Table Scraps 

Shucking an art form


Pull up a chair to the Bearfoot Bistro’s Champagne Bar and watch an artist at work. Paintbrush is replaced with knife and canvas with a mess of gills, stomach and muscle.

"They aren’t the most pretty things in the world," laughs the Bearfoot’s oyster shucker Chris Field.

"You know the guy must have been really hungry to eat these things."

Since 2 nd Century Romans first documented oysters as an aphrodisiac food, people have been ignoring the unsightly creatures’ appearance and slurping the high-protein mollusks.

Sit at Field’s oyster bar and a diner gets more than an oyster unlocked by an award-winning shucker – Field placed second in Canada and seventh in North America two years ago – guests can listen to a fascinating history of the salt-water jewels, which can often make the slippery suckers slide down a little easier.

"Casanova ate 50 a day to keep things going," Field said. "No Roman orgy was complete without them. In truth, they sent thousands of slaves to Northern Scotland to get (oysters) and then packed them in ice and traveled across the Alps to Rome, where they were worth their weight in gold – a roman coin was valued at one oyster."

Field got his first oyster pep talk 19 years ago after returning a stolen wallet to the owner, who turned out to be the famed Rodney Clark of Rodney’s Oyster House in Toronto. As a good-Samaritan reward, Clark gave Field his first oyster experience and then a shucking job to boot.

The then art film director hasn’t looked back and has since competed in more than 70 shucking competitions.

The Whistler resident of 10 years said proper shucking, chilling and seasonal oysters all add up to a successful first hand experience.

"If you can’t watch your oysters being opened for you, don’t eat them," he said. "It was probably done hours before in the back. Oyster shucking is done in the kitchen as punishment duty."

One man’s punishment, is another man’s art form as a steady hand ensures the meat stays in tact, with no shell or dirt residue.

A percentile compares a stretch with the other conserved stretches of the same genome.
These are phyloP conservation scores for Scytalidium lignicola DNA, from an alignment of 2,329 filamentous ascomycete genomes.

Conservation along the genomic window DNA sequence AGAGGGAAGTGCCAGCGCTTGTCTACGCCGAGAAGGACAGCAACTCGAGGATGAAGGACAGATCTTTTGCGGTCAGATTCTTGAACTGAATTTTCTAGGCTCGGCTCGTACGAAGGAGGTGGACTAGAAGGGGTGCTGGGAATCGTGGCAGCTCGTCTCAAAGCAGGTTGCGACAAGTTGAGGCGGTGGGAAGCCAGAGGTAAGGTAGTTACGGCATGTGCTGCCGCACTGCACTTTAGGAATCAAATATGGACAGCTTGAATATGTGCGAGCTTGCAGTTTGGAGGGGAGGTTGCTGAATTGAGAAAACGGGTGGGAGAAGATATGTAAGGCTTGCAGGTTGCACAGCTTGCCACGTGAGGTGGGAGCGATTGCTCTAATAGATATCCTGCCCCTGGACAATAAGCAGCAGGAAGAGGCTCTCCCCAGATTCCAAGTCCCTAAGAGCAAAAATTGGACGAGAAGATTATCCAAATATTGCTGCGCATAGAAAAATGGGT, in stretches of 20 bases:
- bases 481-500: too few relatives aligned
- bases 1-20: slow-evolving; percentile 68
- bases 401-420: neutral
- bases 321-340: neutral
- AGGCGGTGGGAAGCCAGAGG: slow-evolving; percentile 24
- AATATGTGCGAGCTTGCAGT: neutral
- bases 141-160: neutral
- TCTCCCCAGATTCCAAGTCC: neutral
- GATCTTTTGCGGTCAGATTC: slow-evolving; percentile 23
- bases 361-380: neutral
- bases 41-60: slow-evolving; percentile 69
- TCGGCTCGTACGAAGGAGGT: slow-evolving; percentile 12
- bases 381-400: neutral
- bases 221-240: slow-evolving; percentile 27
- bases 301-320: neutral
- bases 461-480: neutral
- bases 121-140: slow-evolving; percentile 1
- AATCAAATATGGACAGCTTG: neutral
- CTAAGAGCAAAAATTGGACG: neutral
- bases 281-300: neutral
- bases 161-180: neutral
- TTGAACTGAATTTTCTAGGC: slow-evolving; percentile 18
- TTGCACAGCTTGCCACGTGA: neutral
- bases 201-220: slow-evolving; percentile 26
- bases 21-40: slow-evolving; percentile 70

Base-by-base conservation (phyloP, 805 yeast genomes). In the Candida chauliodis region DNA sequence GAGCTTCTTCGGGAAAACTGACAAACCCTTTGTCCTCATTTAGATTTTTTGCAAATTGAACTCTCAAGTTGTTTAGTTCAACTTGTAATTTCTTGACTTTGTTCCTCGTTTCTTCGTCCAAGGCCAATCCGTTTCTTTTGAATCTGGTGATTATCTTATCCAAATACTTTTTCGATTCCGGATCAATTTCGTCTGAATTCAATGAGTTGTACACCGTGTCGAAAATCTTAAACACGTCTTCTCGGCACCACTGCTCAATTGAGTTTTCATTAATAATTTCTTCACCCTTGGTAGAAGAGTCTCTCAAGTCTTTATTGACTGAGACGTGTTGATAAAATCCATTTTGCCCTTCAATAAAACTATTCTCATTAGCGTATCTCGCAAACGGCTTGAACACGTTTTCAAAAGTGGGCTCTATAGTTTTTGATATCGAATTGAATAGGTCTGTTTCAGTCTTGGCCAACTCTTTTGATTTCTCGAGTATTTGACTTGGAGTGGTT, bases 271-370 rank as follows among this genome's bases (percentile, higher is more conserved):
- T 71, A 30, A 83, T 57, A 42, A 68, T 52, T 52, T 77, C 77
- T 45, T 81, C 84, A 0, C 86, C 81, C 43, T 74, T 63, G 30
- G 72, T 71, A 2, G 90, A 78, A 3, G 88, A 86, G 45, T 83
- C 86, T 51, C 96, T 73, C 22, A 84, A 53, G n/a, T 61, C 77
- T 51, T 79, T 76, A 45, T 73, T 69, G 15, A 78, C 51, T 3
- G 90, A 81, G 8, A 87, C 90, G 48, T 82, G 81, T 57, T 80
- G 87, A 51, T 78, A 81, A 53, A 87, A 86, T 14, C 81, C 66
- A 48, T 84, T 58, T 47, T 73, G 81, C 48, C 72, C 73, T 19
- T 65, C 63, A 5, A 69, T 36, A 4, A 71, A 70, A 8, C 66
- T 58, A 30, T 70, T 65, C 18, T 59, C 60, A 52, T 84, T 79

An oyster’s characteristics are dictated by its environment, similar to wine grapes. For grapes, soil, sunlight and water are determining factors. For oysters, it’s tidal flow, food availability and water salinity.

Field drew on the example of how oysters inundated by fresh water rivers tend to be sweeter, and how Gorge Inlet oysters from Cortez Island take on the rust brown hues of the Jerry Oak Tree leaves that fall into the ocean.

For someone who has never tried oysters before, Field recommends a smaller, more delicate varietal, such as the Kussi, Effingham and Kunomoto. For the braver shellfish aficionados, the European flat.

While wine or champagne – particularly something dry and crisp to counteract the salt of the oyster – is a popular accompaniment, Field prefers a beer pairing.

"I am already an oyster snob, I don’t need to be a wine one too," he said. "We have a huge wine list, but a Guinness is great. Oysters are a simple food. They don’t need gussying up."

The Bearfoot hosts oyster hour between 3 and 6 p.m., offering a wide variety of oysters for $9.95 a dozen.

The Four Season’s Fifty Two 80 Bistro also hosts a daily oyster special between 3:30 and 6:30 p.m., with half a dozen oysters for $5.

Raw bar chef Joel Watanabe hosts half a dozen oyster types at Araxi. Watanabe’s favourite right now is the mild and creamy Kusshi with a sweet finish. Oysters range from $2.75 to $3.75 and are perfect for sampling at Araxi’s wine bar.

Rimrock prefers a more gussied up oyster experience with Oysters Rockefeller served on a half shell broiled with spinach, minced carrots and a sensation of Pernod and hollandaise sauce. Oyster Rasputin plates raw oysters with chilled vodka, caviar and crème fraiche. Oysters can also be pan fried, almond crusted and served with butter. Oysters are $15 for a half dozen.

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